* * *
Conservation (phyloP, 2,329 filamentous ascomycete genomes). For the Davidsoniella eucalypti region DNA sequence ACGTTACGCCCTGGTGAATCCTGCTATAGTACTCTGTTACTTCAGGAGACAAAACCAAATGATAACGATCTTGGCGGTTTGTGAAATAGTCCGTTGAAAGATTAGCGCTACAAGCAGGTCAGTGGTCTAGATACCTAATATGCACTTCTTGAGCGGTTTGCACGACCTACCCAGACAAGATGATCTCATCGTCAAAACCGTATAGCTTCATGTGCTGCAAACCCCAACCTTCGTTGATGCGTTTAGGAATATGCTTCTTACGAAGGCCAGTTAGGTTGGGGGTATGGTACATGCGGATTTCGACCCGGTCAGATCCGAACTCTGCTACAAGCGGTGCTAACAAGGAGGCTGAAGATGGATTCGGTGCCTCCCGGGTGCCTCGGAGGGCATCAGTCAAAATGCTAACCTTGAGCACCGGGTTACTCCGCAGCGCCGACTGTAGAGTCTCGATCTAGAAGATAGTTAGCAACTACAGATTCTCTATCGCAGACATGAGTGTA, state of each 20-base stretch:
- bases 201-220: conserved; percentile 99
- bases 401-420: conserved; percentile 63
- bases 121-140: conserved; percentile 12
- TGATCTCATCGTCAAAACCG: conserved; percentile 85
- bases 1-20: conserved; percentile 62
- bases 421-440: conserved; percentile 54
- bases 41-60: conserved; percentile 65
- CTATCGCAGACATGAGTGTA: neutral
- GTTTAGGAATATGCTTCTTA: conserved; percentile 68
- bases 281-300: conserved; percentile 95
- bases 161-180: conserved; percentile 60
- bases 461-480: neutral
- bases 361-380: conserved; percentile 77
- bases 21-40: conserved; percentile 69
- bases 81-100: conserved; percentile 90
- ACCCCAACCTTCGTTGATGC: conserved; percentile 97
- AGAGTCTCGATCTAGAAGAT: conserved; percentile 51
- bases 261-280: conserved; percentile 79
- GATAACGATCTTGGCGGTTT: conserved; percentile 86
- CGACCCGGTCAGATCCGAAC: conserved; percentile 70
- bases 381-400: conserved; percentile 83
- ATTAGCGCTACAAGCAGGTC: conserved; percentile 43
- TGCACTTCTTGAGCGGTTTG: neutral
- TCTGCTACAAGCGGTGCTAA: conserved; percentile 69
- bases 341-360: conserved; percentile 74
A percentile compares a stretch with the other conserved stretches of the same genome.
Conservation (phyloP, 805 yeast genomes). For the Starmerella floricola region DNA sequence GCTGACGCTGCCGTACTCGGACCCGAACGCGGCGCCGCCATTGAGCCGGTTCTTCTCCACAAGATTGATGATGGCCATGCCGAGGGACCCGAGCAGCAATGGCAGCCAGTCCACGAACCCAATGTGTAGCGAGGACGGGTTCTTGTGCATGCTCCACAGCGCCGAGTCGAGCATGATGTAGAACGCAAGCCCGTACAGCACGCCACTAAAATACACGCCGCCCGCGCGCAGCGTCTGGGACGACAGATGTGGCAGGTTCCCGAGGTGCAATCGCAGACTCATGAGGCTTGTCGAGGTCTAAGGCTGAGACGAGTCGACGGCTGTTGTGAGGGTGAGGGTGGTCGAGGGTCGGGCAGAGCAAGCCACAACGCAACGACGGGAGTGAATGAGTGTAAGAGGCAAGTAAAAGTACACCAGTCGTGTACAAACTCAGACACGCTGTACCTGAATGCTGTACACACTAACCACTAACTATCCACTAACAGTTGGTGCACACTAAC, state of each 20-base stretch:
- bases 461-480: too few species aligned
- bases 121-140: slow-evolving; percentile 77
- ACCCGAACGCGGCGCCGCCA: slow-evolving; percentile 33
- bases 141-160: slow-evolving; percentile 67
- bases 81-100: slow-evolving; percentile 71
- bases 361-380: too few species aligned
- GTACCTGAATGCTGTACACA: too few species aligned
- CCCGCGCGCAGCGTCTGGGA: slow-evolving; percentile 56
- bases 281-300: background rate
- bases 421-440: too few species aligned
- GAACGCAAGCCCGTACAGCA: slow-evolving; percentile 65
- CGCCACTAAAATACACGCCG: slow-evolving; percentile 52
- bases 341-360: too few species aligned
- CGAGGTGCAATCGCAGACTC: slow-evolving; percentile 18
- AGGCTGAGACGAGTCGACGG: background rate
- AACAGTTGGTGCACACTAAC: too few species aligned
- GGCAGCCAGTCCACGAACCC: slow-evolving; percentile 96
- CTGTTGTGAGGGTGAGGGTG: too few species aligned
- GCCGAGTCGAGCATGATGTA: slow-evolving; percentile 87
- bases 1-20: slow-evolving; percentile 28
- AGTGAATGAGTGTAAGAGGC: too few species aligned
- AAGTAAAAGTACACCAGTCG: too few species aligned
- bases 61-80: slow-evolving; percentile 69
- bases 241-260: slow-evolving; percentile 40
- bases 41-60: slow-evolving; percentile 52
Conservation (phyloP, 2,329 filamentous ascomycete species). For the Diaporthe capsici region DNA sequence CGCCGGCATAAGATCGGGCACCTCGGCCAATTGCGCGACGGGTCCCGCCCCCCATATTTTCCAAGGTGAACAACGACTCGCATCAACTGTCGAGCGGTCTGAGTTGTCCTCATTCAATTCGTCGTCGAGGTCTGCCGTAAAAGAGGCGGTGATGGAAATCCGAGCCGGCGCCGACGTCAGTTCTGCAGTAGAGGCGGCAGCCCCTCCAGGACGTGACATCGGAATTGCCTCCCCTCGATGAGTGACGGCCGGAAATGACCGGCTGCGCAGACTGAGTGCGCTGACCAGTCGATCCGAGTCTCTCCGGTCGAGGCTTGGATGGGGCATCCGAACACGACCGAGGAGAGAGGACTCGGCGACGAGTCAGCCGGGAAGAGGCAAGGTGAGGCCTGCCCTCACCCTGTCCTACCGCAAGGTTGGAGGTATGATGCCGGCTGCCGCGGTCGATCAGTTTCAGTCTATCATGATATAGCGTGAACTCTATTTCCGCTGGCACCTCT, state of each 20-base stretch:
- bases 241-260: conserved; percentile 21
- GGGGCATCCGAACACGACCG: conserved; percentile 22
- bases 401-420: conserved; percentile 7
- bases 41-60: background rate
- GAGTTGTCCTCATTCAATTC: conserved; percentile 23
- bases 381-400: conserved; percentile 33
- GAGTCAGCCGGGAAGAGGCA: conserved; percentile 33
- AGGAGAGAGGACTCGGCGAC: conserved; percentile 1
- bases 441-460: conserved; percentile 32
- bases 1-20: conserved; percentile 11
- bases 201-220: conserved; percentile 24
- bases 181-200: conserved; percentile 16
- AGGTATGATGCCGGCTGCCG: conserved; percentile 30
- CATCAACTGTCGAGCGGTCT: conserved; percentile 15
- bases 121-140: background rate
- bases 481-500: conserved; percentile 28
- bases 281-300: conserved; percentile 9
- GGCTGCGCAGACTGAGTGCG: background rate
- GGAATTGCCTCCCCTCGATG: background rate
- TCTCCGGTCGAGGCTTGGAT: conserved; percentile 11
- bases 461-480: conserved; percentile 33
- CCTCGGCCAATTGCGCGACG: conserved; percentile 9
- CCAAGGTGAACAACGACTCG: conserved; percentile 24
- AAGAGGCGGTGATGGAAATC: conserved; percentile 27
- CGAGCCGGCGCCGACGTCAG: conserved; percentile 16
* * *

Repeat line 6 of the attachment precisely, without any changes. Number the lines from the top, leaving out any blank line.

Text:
- bases 1-20: conserved; percentile 62